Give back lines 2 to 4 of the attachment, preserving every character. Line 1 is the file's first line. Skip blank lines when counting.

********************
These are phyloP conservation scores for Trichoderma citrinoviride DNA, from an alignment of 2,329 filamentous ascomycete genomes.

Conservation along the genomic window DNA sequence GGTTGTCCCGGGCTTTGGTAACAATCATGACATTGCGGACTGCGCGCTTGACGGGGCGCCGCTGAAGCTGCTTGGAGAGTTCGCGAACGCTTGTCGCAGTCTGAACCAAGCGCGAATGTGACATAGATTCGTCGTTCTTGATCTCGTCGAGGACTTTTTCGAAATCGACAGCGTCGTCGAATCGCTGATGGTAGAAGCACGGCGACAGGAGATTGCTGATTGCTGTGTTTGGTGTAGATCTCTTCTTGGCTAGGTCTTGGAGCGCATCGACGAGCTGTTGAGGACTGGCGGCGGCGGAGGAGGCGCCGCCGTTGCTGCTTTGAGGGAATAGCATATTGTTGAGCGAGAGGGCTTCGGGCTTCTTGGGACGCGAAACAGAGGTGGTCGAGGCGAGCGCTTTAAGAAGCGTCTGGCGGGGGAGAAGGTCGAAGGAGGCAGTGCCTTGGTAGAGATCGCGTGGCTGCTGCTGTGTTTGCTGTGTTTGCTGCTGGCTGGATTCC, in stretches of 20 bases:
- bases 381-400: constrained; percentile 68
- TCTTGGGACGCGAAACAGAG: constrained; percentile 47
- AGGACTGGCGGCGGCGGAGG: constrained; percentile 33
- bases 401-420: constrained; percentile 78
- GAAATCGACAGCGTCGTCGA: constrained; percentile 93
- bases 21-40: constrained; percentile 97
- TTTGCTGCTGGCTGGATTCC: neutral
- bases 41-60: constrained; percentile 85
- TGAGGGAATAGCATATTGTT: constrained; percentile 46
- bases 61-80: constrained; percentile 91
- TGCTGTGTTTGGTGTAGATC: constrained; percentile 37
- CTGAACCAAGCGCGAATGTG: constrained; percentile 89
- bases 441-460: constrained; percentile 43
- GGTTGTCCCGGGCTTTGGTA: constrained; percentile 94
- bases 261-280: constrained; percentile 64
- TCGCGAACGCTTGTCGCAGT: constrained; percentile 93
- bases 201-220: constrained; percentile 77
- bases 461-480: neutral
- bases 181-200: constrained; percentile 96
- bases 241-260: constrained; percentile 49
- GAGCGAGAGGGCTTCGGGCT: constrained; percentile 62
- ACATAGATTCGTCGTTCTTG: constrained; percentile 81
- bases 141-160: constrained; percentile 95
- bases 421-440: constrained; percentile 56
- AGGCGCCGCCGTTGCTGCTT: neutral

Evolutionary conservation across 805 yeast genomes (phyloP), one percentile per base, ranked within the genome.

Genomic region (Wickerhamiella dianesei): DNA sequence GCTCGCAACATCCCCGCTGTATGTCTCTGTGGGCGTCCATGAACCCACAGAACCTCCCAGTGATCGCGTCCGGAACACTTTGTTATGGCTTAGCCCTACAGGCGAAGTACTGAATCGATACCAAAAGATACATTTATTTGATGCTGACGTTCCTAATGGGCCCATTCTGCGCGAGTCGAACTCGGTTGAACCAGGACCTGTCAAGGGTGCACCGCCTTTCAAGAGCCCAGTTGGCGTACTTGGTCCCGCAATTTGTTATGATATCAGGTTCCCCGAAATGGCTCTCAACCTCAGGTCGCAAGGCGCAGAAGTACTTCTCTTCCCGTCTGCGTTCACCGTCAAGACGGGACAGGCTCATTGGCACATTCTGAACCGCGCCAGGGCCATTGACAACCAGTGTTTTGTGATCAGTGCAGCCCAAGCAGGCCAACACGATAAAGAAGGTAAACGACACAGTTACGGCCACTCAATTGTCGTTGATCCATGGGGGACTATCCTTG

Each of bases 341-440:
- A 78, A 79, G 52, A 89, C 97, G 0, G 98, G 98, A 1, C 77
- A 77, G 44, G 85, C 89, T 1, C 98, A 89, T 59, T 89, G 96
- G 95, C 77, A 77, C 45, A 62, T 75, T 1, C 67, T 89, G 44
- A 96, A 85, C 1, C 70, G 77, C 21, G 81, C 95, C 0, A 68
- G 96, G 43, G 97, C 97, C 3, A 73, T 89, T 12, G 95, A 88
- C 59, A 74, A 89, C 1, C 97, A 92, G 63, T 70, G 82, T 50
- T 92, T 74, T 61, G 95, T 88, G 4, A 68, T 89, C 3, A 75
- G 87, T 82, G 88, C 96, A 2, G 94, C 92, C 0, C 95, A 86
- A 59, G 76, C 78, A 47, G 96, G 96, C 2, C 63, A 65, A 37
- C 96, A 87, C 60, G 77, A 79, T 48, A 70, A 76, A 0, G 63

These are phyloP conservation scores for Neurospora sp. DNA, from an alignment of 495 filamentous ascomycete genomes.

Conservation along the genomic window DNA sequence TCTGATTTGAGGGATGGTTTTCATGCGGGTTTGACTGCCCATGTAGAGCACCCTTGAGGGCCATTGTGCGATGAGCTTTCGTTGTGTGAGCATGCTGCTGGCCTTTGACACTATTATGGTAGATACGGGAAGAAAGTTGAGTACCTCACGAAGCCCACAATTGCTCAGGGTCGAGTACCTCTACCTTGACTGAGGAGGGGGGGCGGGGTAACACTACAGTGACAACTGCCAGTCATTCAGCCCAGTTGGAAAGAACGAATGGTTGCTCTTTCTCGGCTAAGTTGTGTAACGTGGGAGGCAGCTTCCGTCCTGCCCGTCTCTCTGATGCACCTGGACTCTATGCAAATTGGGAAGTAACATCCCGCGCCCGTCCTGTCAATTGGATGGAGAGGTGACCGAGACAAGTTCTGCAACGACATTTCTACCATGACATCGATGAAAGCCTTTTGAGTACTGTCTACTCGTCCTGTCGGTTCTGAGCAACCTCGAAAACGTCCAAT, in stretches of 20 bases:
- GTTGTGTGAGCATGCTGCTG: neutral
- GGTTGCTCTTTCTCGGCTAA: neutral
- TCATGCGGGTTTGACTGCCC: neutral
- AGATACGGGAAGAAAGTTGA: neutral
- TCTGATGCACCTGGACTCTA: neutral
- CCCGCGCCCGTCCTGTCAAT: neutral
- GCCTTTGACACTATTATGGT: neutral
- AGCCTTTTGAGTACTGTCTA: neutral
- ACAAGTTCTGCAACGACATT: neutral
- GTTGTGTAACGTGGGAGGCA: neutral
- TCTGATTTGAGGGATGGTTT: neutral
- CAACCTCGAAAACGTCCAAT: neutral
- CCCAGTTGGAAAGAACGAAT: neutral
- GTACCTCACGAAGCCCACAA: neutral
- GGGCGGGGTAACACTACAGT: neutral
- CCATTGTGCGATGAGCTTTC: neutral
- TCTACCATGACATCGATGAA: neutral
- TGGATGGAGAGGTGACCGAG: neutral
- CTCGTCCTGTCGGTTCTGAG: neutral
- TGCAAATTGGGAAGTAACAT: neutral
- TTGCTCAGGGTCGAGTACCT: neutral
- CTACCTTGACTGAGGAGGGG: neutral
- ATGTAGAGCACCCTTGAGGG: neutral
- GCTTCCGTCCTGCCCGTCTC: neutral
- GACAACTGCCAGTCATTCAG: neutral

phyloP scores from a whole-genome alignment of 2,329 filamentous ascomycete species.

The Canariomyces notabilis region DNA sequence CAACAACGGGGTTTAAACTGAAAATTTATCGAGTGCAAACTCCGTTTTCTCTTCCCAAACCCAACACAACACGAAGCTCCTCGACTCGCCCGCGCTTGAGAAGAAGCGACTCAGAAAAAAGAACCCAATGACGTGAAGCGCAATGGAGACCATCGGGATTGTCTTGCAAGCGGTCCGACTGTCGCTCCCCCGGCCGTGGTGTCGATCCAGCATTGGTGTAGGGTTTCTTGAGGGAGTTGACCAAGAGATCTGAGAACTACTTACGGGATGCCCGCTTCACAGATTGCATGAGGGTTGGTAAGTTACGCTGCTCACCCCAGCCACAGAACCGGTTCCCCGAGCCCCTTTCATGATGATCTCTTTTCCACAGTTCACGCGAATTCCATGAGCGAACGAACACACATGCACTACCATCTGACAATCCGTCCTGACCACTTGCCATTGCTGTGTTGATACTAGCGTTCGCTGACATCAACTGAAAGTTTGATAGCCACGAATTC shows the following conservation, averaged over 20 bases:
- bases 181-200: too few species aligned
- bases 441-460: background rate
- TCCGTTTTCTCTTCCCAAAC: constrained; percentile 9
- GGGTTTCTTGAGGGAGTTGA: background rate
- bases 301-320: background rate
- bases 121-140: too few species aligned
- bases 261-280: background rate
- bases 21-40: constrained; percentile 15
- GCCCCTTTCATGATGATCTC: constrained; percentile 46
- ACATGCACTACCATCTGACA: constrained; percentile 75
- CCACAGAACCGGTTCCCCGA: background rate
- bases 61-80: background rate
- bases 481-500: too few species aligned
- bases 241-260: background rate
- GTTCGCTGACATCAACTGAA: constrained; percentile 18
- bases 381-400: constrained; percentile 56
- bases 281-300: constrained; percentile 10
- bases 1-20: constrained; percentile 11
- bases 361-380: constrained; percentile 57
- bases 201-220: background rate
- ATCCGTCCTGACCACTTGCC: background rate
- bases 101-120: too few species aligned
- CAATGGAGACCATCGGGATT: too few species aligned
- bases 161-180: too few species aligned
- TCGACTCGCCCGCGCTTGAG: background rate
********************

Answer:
Conservation along the genomic window DNA sequence GGTTGTCCCGGGCTTTGGTAACAATCATGACATTGCGGACTGCGCGCTTGACGGGGCGCCGCTGAAGCTGCTTGGAGAGTTCGCGAACGCTTGTCGCAGTCTGAACCAAGCGCGAATGTGACATAGATTCGTCGTTCTTGATCTCGTCGAGGACTTTTTCGAAATCGACAGCGTCGTCGAATCGCTGATGGTAGAAGCACGGCGACAGGAGATTGCTGATTGCTGTGTTTGGTGTAGATCTCTTCTTGGCTAGGTCTTGGAGCGCATCGACGAGCTGTTGAGGACTGGCGGCGGCGGAGGAGGCGCCGCCGTTGCTGCTTTGAGGGAATAGCATATTGTTGAGCGAGAGGGCTTCGGGCTTCTTGGGACGCGAAACAGAGGTGGTCGAGGCGAGCGCTTTAAGAAGCGTCTGGCGGGGGAGAAGGTCGAAGGAGGCAGTGCCTTGGTAGAGATCGCGTGGCTGCTGCTGTGTTTGCTGTGTTTGCTGCTGGCTGGATTCC, in stretches of 20 bases:
- bases 381-400: constrained; percentile 68
- TCTTGGGACGCGAAACAGAG: constrained; percentile 47